Blockchain partner New York Aaron Joe Louis Alex Joan era Eric torbert Harry body Charles Brooklyn co-founder Trump Supernotes Andrew developer Jolie four years
"village global aid network" Discussed on Venture Stories

Venture Stories

04:25 min | 2 years ago

"village global aid network" Discussed on Venture Stories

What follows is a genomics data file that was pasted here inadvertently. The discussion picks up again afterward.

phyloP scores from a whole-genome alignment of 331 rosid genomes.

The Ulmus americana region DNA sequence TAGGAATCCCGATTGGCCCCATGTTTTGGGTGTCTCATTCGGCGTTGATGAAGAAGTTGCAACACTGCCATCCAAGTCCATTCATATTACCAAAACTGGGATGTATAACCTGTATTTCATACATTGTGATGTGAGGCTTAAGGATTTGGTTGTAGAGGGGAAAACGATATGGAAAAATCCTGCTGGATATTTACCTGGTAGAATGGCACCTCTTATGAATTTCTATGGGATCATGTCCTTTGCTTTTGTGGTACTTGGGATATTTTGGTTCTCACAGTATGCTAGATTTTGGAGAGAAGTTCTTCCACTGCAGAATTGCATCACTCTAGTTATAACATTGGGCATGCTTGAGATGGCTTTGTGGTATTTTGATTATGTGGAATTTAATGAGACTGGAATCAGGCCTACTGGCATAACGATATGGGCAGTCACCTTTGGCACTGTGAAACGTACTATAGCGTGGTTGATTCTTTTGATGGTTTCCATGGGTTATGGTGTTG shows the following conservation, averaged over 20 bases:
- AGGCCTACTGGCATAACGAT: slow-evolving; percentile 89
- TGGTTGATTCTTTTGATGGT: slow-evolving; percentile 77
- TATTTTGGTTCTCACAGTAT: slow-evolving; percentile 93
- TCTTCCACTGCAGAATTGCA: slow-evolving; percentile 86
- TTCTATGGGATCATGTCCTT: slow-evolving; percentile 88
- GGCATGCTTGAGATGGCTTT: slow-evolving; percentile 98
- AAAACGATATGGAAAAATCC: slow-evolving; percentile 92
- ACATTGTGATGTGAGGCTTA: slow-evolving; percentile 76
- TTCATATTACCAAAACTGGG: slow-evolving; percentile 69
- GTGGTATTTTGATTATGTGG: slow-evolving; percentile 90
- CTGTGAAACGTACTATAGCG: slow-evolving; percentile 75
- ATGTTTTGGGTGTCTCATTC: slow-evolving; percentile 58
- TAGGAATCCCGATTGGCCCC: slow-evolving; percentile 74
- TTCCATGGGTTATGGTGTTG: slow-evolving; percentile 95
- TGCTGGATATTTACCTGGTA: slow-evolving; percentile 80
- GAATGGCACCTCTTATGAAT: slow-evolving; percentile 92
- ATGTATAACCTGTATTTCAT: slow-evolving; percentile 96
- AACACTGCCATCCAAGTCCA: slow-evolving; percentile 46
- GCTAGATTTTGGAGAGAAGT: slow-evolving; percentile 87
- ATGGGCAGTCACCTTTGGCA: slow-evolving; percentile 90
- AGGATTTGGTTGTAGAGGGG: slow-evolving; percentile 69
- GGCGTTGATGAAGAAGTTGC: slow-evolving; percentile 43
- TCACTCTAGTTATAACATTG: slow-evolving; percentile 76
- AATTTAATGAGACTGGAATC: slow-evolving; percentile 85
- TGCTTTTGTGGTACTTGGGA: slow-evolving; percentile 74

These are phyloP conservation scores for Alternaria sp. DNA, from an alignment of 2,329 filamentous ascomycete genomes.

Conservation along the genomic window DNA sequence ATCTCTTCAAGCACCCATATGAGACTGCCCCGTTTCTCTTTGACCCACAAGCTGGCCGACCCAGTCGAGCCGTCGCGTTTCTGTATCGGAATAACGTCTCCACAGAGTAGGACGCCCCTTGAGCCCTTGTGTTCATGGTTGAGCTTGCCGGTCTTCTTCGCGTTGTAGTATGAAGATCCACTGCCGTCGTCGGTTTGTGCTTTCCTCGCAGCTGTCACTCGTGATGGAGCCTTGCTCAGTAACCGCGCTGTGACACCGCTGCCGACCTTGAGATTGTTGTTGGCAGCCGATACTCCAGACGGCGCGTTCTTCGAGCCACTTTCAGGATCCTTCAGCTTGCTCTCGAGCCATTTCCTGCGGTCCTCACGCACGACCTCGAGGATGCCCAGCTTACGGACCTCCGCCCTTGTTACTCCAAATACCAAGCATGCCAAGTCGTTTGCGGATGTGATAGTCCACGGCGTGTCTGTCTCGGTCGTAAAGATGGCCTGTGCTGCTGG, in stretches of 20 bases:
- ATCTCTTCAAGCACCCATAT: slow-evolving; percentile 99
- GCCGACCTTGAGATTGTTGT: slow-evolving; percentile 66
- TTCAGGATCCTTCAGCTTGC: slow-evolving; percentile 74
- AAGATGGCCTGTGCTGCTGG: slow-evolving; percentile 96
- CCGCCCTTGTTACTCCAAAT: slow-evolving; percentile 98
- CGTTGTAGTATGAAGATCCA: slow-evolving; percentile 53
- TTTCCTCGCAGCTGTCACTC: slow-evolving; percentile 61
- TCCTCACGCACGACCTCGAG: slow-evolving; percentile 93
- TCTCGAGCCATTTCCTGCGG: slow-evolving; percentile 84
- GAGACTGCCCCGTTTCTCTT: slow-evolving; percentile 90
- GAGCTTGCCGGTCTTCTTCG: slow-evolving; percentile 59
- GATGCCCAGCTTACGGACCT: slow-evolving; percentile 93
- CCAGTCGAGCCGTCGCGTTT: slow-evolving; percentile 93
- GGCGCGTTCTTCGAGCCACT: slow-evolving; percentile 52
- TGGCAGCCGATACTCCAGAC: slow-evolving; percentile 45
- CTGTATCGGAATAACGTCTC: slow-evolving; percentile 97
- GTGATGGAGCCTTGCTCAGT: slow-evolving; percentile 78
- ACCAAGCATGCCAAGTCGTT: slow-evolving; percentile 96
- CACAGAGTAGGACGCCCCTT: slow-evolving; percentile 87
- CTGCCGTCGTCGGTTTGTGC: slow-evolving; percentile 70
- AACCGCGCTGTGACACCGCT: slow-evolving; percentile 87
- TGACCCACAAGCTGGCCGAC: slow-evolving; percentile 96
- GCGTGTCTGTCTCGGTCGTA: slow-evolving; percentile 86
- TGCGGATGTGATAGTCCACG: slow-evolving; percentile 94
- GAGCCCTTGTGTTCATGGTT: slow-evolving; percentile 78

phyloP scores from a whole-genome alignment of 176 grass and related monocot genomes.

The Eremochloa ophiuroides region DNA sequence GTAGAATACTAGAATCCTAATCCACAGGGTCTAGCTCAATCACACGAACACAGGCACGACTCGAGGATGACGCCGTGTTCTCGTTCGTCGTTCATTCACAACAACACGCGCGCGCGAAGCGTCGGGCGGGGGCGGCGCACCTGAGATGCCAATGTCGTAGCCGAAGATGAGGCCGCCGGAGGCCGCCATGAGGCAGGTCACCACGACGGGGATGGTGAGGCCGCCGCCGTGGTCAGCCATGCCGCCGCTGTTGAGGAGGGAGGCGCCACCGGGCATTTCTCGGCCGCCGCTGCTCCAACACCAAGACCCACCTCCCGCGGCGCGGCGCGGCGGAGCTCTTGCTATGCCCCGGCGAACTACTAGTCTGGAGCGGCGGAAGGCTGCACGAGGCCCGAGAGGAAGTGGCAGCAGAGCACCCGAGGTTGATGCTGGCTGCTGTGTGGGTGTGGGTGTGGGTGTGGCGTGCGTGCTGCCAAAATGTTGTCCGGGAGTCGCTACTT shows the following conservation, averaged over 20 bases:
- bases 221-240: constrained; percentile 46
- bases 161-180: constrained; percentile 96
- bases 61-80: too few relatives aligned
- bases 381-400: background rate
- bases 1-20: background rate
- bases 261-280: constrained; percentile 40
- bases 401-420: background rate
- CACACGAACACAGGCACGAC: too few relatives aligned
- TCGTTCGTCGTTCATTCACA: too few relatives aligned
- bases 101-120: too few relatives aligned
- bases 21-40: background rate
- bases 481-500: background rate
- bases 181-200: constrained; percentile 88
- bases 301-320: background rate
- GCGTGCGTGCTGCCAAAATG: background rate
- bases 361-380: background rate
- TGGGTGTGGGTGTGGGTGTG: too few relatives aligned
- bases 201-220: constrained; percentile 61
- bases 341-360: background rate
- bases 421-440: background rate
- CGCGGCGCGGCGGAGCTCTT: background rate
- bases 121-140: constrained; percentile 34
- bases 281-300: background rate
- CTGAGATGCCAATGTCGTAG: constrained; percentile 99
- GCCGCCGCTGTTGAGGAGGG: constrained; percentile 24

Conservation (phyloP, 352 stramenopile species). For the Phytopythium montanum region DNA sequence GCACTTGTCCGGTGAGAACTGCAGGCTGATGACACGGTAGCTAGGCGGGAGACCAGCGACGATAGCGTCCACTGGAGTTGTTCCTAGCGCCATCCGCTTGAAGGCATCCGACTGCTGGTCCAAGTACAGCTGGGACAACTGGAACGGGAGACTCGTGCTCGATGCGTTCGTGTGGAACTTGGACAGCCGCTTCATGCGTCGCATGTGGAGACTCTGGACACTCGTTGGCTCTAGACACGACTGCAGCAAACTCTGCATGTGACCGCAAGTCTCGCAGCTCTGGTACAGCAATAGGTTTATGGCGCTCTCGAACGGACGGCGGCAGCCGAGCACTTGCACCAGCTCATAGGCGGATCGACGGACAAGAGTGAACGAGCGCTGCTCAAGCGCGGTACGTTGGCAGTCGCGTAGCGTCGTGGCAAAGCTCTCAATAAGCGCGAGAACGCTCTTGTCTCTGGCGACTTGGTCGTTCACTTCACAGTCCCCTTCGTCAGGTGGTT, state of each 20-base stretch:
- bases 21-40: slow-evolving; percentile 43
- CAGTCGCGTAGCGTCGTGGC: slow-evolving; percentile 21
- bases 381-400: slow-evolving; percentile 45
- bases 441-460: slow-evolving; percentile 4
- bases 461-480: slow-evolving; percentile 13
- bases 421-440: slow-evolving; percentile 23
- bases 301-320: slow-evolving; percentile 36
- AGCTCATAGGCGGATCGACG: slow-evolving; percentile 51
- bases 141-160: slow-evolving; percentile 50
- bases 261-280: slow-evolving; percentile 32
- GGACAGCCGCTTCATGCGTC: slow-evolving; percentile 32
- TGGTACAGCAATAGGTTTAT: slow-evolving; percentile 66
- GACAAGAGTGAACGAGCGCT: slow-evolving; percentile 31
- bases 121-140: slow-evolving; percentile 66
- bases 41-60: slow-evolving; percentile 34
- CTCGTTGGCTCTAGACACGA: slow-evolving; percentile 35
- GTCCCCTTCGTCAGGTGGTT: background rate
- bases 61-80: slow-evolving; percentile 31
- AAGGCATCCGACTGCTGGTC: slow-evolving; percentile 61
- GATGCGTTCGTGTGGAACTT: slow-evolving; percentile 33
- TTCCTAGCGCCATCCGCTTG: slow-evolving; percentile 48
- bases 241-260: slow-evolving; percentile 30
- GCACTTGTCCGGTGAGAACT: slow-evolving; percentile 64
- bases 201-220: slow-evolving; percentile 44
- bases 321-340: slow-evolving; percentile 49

"Hey, everybody. It's Eric torbert, co-founder partner, village, global aid network driven venture firm, and this is metro stories. A podcast covering topics, AG tech business with world leading experts. Everybody welcome to venture stories by village global podcast. We're here today to talk about privacy crypto currency, as well as your knowledge proofs and other primesee prison, preserving techniques. Okay. We're joined by a couple of very special guests Elena linski in Howard. Woo guys can please introduce yourselves and why you're so excited about privacy start. I've been kinda involved in the crypto space for a while now and I can assemble upon zero knowledge proofs as a way to do by competing. And I realized that this tech is very new but also very powerful and can open a lot of doors, two different problems. Nasscom my motivation for really diving in learning about the tech. I'm Howard. I'm a co, founder, managing partner at decrypt capital. My my background has been primarily starting in the for early through bitcoin mining. And when the Oakland started popping up, I got very much interested in researching technology on understanding what are the trust models assumptions that people are making to build secure networks. I found privacy to be very fundamental and unique property. Of these networks that are underutilized under represented and my my background has been primarily in research in the court order free space, especially on things around soon which proves and around verifiable computations and its applications towards things like lock chains. Time he spent his is around investing used a bit more despite your investing. Sure. Yeah. So I, I help run a fun called the capital and our our main thesis is that we really like to see his technology reach mainstream an option along partners. We've been here for many years in the take that we have is through looking at it from pain points. I'm so things scale, ability, you privacy inform ability. I'm usability and we find that these are areas where if we can even get ourselves to run in percent there, it becomes something that's very practical for people like my mom and dad to use technology. We'd like to really dive into those on a mental underlying problems and dress it through. They won protocols. Privacy a little bit. He has a lot of people sort of a -ssume that bitcoin is anonymous. You know, they think about like things like that. So growed or hear all these quote unquote criminal. He's using bitcoin. So what? What? Why is privacy useful? Why's it important? And why is it not solve with like big way? Yeah, sure. So they clean early on as it was released in lightsaber claim that this was supposed to be anonymous cryptocurrency. I think in practice, what we've seen is that it really isn't. There's a lot of techniques that people used such as taint analysis, transaction graph, canals, to basically demonize. It turns out that while the address is themselves can initially e- quote unquote anonymous. They practice calories of using these addresses to transact coins with each other, reveals a lot about only Europe spend behaviors, but who the other parties are that you typically transact with and it links you to other folks activities as well. What I find most fascinating about the various is the is not the fact that you know it can be used for various reasons, but the fact. That this is in an of itself, a very simple and basic fundamental, right? I think that privacy is one of those cases where people often don't appreciate it until they don't have it in independent, quite a picture on it very common case of like a bathroom with your bathroom stalls for people to use it. Certainly, some people use those for nefarious reasons, but the overall majority of people would like privacy when they're in the restroom. And I like that it's very much the same case here that there are very clearly linkages between one's account balances in their identity. They're very, very clearly abilities to kind of determine things like merging cash flow current and past. Ultimately, what this is really about is basically providing a layer of comfort for people for businesses and organizations where when they use at his technology, they don't want their count balances and all the coins or how much money to have all the assets that they own leaked to the to their parties that other transacting with. I couldn't agree more. I'm, I think a lot of people have this misconception that privacy. The blockchain does lead to legal activity kinda take it back and you have analyze how we interact with our payments systems today..